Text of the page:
For those of us who are pop culture fanatics, most would consider award show season to be our Super Bowl. We’ve all gone through the whirlwind of emotions that goes along with seeing our favorite stars on these big nights — the awe we experience over fashion moments, the eagerness for career-defining performances and the saltiness that consumes us when our favorite performer manages to lose an award we thought they had in the bag. Music’s biggest night is no exception to all of this.

The 61st Annual Grammy Awards is bound to be a topic of conversation and hopefully will produce noteworthy moments. Although the ceremony is a celebration of all genres of music, the awards placed in the general field — Record of the Year, Song of the Year and Album of the Year — are the most anticipated. The artists headlining these three categories include Drake, Cardi B, Kendrick Lamar and Brandi Carlile among many other talents.

Over the past couple of years, decisions the Recording Academy has made with the Album of the Year category have been questionable to some. Both Beyoncé’s snubs in 2015 and 2017 as well as Taylor Swift’s win in 2016 have caused fans to lose respect for the coveted awards show.

With that being said, recognizing significant albums that will stand the test of time amongst the world of short-lived singles is more important than ever. Out of all the nominees for Album the Year in 2019, Janelle Monáe’s “Dirty Computer” checks all of the boxes on what a true album is supposed to be.


Janelle Monae performing during her Dirty Computer Tour in 2018. In addition to being nominated for two awards, Monáe will be a part of the jam-packed list of performers including H.E.R., Cardi B and Kacey Musgraves.

Monáe has always been first and foremost an album artist. She is one for telling a story instead of relying on trends, which is why many describe her as being immensely underrated. Her previous works “The ArchAndroid” and “The Electric Lady” are all apart of the story of Monáe’s character Cindy Mayweather. For the first time, “Dirty Computer” does not follow the Metropolis narrative the star is most well-known for. This installment is by far her most personal and revealing work.

“Dirty Computer” is arguably the most calculated and culturally relevant concept album since Beyoncé’s “Lemonade.” The idea encompassing the album title resides in looking at what makes us unique and how others may view those attributes as viruses or bugs. Whether it is because of your race, gender and/or sexuality, Monáe celebrates herself and others who have been pushed to the margins of society.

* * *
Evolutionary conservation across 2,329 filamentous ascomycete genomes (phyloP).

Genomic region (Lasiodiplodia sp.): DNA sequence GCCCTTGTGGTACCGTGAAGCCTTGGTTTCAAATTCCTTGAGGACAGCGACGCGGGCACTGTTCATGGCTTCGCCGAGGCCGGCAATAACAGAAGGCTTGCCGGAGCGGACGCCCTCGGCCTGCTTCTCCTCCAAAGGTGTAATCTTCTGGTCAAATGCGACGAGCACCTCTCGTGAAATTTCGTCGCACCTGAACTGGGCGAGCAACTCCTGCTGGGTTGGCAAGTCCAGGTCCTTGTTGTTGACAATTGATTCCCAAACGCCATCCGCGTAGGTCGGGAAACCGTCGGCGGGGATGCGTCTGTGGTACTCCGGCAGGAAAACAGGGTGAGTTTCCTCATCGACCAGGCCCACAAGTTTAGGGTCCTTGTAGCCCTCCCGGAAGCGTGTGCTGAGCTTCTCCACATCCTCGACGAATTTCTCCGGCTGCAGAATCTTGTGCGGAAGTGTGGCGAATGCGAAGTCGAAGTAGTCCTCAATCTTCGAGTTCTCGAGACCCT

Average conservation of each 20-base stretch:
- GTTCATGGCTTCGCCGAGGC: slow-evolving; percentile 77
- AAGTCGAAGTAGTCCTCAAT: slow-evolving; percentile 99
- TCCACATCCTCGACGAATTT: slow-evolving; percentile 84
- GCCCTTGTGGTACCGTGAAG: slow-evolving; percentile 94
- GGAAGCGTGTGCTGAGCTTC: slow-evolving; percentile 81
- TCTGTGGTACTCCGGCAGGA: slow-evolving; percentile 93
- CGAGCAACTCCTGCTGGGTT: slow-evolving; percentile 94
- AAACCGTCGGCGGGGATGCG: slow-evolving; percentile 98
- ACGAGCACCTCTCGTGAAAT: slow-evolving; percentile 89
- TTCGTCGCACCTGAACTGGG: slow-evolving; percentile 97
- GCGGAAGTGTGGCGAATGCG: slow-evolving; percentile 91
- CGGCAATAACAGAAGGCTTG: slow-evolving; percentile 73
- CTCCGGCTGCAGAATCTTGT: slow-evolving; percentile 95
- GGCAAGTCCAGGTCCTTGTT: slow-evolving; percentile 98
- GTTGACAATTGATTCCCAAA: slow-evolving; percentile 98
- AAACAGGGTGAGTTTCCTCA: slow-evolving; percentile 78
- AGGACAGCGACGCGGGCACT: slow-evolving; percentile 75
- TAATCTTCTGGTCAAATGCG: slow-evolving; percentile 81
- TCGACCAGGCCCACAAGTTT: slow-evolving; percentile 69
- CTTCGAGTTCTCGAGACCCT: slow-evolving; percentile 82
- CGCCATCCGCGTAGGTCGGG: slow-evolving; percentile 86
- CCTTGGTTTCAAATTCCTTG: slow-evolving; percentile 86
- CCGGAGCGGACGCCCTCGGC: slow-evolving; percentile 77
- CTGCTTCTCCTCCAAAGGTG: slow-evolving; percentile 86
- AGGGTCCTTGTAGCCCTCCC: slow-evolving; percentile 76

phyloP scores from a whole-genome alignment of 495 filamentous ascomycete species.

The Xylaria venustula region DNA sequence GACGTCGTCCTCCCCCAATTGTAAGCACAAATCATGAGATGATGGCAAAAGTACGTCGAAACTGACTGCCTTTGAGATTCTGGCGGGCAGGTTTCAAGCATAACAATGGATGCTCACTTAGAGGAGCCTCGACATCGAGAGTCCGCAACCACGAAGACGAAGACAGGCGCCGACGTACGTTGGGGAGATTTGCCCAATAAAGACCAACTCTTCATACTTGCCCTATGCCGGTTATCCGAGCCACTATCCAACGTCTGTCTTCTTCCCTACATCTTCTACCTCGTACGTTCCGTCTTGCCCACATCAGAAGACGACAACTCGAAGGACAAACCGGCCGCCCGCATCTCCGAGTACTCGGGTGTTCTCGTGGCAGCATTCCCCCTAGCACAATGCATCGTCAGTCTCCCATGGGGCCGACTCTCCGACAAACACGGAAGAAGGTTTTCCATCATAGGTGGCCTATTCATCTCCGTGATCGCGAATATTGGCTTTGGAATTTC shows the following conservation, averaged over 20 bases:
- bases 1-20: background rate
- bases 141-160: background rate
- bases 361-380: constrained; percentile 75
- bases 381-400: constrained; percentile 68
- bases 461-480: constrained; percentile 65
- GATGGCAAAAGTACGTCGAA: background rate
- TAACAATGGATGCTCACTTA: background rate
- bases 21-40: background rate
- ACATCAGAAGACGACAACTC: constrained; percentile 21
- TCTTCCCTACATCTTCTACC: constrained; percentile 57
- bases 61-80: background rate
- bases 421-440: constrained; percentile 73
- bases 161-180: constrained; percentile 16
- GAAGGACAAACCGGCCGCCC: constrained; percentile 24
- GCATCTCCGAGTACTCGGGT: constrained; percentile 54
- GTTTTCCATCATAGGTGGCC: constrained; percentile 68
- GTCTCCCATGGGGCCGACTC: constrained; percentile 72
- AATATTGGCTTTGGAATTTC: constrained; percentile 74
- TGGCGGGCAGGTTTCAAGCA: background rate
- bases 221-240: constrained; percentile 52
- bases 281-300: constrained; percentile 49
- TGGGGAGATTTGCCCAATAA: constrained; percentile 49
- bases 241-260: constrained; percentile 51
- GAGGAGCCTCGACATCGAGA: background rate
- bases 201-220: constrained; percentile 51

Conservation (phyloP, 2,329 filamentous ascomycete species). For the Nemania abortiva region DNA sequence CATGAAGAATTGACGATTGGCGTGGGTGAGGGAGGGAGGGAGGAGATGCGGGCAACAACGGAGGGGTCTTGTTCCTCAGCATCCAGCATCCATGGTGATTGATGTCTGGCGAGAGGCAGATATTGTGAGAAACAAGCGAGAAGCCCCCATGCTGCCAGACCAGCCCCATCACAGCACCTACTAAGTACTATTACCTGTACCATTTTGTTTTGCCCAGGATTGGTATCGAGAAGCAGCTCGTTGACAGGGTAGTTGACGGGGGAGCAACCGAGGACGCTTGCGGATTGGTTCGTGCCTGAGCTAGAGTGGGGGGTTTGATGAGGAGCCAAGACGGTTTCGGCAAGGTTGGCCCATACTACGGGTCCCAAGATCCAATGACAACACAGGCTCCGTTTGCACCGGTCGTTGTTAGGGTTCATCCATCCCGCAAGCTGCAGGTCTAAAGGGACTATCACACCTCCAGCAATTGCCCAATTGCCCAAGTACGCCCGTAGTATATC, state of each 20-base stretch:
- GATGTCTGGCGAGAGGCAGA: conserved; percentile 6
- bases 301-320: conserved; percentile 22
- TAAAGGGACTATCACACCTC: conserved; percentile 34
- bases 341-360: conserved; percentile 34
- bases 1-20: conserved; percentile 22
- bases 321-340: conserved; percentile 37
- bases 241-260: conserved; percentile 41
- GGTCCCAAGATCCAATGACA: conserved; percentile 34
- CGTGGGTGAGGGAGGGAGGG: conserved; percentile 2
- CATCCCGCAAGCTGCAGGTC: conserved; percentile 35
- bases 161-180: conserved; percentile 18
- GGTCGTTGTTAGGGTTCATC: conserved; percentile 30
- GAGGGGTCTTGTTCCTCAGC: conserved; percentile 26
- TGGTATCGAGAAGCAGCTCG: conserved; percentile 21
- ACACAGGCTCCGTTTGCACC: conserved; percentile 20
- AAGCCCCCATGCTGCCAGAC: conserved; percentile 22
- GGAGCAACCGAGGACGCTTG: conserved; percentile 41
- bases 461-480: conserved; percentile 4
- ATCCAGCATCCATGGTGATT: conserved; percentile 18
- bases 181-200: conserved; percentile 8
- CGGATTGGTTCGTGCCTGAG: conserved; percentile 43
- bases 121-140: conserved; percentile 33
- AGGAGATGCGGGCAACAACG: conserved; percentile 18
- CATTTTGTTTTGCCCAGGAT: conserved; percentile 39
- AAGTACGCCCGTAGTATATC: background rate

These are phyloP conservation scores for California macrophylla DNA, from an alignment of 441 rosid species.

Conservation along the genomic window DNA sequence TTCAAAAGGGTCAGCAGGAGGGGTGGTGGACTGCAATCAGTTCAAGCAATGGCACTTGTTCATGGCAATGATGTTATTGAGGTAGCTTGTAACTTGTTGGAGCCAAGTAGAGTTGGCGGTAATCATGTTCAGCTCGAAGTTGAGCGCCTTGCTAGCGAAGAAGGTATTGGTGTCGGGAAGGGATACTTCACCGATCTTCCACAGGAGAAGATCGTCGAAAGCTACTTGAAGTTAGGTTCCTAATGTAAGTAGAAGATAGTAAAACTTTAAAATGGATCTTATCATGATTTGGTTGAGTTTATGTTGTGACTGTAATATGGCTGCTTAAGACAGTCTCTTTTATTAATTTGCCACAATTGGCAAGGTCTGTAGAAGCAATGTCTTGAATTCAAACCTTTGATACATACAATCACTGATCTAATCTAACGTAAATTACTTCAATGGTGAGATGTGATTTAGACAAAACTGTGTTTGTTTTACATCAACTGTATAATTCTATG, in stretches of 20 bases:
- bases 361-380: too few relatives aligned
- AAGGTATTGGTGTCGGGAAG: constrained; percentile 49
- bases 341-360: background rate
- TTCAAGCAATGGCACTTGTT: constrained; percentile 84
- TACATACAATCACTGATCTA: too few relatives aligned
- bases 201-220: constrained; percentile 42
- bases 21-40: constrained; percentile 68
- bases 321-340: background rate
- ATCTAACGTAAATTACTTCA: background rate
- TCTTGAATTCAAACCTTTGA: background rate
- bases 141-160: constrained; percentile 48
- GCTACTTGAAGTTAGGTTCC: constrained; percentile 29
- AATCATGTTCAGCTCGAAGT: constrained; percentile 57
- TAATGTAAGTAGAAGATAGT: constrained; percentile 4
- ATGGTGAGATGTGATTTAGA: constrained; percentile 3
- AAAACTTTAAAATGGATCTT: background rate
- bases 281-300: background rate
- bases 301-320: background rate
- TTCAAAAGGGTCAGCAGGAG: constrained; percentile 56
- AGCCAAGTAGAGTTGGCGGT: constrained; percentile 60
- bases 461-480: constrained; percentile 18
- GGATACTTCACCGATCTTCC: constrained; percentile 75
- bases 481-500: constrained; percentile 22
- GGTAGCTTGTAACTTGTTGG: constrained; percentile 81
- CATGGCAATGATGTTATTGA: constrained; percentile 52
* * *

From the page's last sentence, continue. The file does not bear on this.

The album’s fourteen tracks can be grouped into three phases. Songs like “Crazy, Classic, Life” and “Dirty Computer” chronicle Monáe’s recognition on how she is viewed by society. Then comes the celebration, which dives into embracing herself unapologetically in tracks such as “I Got the Juice” and “I Like That.” Lastly, Monáe sings about redefining and reclaiming what it truly means to be apart of our country in “Americans.”

With all the outstanding messages this album possesses, musically and visually this body of work is stunning and completely original.

We are past the eighties and nineties where artists like Michael Jackson and Missy Elliott were all about putting their big budgets on music videos. Now, there are only a select few that continue on this legacy. On top of the album, Monáe released what she calls an “emotion picture” that involves a fantastic storyline. The gorgeous visual for “Pynk” is also nominated this year for Best Music Video.

The youthful pop sound intermixes her appreciation for her mentor Prince’s eternal funk in songs like “Make Me Feel” and involves arguably the year’s most overlooked rap performance in “Django Jane.” The music and the lyrics are stellar and blend perfectly together. There is no need to put this album on shuffle and there is especially no need to press the skip button.

Whether or not the Recording Academy decides to award Monáe with this honor on February 10, there is no denying that this album will live on. What matters most is that “Dirty Computer” has made all different kinds of people feel seen and has given people the bravery to unleash who they were always supposed to be. No matter what happens, here’s to celebrating the music and all of the dirty computers out there.